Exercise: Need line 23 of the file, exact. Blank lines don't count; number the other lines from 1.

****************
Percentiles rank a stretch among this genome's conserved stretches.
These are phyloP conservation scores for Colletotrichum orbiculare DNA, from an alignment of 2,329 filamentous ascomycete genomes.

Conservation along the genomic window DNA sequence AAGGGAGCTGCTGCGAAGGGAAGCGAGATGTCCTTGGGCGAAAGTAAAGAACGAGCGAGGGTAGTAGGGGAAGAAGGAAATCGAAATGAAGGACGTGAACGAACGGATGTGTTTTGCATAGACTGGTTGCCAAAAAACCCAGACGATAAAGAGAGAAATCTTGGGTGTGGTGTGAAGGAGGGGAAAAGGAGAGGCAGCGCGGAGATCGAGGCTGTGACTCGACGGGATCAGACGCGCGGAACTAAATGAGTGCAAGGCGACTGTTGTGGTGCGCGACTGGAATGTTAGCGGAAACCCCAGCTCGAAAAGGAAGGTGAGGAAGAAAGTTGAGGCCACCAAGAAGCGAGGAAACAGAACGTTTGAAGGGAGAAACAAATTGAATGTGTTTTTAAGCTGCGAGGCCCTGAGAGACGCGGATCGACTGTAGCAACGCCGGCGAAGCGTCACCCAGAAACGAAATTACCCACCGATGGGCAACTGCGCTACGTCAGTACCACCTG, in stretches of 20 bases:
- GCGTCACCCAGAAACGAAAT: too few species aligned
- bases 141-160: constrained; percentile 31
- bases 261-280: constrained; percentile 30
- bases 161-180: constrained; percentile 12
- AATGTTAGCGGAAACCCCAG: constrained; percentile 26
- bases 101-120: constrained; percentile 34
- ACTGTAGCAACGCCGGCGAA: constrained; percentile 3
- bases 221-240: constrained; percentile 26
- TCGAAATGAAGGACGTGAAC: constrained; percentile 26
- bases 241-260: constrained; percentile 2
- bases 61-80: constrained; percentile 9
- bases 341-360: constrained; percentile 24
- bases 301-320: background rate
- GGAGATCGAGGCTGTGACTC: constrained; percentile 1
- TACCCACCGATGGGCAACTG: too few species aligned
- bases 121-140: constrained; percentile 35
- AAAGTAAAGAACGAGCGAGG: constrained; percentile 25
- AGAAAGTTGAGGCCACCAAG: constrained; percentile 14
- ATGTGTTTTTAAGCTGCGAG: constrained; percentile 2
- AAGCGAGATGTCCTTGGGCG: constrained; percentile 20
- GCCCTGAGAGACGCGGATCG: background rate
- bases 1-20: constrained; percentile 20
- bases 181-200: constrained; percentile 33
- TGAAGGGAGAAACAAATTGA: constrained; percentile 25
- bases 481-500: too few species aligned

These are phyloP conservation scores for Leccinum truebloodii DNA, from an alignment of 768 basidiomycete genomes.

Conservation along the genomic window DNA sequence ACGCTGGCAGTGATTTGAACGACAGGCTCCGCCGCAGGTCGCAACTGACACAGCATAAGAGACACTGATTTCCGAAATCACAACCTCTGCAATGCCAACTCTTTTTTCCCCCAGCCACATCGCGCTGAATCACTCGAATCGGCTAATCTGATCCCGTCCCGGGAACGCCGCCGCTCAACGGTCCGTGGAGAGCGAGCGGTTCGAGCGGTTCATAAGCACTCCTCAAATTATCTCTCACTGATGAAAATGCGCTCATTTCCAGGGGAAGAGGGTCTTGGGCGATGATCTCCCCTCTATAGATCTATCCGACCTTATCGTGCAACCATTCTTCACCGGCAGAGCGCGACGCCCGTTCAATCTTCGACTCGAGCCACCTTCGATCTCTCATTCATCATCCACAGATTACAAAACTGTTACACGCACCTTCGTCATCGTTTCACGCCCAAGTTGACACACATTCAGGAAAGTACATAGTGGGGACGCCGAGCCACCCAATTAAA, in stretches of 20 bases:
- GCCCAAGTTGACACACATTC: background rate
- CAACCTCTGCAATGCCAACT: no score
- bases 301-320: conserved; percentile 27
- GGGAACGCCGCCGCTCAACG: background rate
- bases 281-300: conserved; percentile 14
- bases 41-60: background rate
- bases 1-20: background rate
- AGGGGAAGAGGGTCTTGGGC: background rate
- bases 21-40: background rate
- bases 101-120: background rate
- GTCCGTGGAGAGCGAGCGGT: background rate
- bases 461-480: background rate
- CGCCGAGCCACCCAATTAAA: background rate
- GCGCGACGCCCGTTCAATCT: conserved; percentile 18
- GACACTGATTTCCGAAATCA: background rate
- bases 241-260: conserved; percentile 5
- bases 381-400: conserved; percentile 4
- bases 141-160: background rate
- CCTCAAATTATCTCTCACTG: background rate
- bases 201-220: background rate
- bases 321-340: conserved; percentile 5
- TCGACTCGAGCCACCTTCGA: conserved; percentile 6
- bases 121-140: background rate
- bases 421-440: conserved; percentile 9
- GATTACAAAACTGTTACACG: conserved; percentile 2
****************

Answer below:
- AAGCGAGATGTCCTTGGGCG: constrained; percentile 20